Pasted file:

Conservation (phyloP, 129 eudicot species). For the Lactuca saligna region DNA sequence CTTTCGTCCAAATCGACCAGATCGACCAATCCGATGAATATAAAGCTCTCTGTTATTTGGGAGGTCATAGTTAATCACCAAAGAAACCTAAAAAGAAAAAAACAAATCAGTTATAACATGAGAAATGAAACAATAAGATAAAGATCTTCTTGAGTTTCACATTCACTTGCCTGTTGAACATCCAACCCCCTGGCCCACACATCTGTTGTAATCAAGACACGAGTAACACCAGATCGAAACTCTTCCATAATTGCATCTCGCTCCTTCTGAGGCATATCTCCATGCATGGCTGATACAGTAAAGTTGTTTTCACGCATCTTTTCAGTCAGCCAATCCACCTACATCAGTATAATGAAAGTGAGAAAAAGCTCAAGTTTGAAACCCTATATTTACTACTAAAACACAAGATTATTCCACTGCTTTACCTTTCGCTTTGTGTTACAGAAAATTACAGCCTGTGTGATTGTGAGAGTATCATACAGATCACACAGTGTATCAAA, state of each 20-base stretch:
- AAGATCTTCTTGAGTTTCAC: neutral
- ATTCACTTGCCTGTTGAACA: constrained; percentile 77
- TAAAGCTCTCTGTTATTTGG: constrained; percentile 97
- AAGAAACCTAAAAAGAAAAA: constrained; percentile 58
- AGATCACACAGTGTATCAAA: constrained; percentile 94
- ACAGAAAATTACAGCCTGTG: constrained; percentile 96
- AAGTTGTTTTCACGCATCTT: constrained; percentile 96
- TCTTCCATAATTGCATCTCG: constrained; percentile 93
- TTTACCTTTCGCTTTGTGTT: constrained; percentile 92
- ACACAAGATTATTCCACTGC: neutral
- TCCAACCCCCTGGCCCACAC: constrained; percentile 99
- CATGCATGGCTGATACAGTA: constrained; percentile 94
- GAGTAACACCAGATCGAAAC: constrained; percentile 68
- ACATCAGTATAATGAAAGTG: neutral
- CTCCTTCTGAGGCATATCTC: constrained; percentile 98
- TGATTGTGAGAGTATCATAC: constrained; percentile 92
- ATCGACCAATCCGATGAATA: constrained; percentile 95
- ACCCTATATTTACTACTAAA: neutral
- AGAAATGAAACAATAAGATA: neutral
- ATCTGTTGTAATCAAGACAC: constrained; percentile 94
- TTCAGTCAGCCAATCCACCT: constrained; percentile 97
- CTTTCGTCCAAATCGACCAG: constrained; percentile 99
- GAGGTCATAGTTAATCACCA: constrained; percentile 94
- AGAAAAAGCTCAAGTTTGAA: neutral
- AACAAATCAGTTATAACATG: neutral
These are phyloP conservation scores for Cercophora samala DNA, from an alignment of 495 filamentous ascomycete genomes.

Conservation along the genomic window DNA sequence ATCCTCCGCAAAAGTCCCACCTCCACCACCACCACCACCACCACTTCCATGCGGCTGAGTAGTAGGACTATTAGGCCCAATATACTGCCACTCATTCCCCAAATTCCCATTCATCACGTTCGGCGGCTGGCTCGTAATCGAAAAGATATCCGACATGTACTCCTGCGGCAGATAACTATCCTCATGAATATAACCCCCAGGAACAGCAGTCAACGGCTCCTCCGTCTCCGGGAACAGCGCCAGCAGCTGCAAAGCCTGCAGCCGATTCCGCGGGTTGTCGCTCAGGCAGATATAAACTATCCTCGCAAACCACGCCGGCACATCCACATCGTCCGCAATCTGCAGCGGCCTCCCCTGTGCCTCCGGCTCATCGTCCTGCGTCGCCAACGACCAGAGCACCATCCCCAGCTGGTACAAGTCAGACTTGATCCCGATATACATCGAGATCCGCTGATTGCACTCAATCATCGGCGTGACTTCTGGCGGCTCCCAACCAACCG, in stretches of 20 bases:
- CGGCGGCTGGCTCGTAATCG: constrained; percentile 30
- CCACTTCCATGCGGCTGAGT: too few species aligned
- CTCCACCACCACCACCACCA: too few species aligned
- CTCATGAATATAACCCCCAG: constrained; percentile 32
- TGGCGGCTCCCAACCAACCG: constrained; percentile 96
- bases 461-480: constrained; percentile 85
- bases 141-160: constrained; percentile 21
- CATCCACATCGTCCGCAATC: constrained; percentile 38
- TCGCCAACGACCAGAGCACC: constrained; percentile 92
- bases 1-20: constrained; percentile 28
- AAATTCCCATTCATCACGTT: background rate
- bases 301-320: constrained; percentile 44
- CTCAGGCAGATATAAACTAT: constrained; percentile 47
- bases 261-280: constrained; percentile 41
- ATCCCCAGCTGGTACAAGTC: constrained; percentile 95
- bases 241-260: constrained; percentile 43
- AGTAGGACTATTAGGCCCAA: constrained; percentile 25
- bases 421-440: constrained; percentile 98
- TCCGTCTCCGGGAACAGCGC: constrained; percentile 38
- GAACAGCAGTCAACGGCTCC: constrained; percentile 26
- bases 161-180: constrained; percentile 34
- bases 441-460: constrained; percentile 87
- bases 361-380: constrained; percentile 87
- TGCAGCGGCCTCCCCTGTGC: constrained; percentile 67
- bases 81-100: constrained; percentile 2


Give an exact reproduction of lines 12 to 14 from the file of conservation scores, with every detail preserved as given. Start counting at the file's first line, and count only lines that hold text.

- TCCAACCCCCTGGCCCACAC: constrained; percentile 99
- CATGCATGGCTGATACAGTA: constrained; percentile 94
- GAGTAACACCAGATCGAAAC: constrained; percentile 68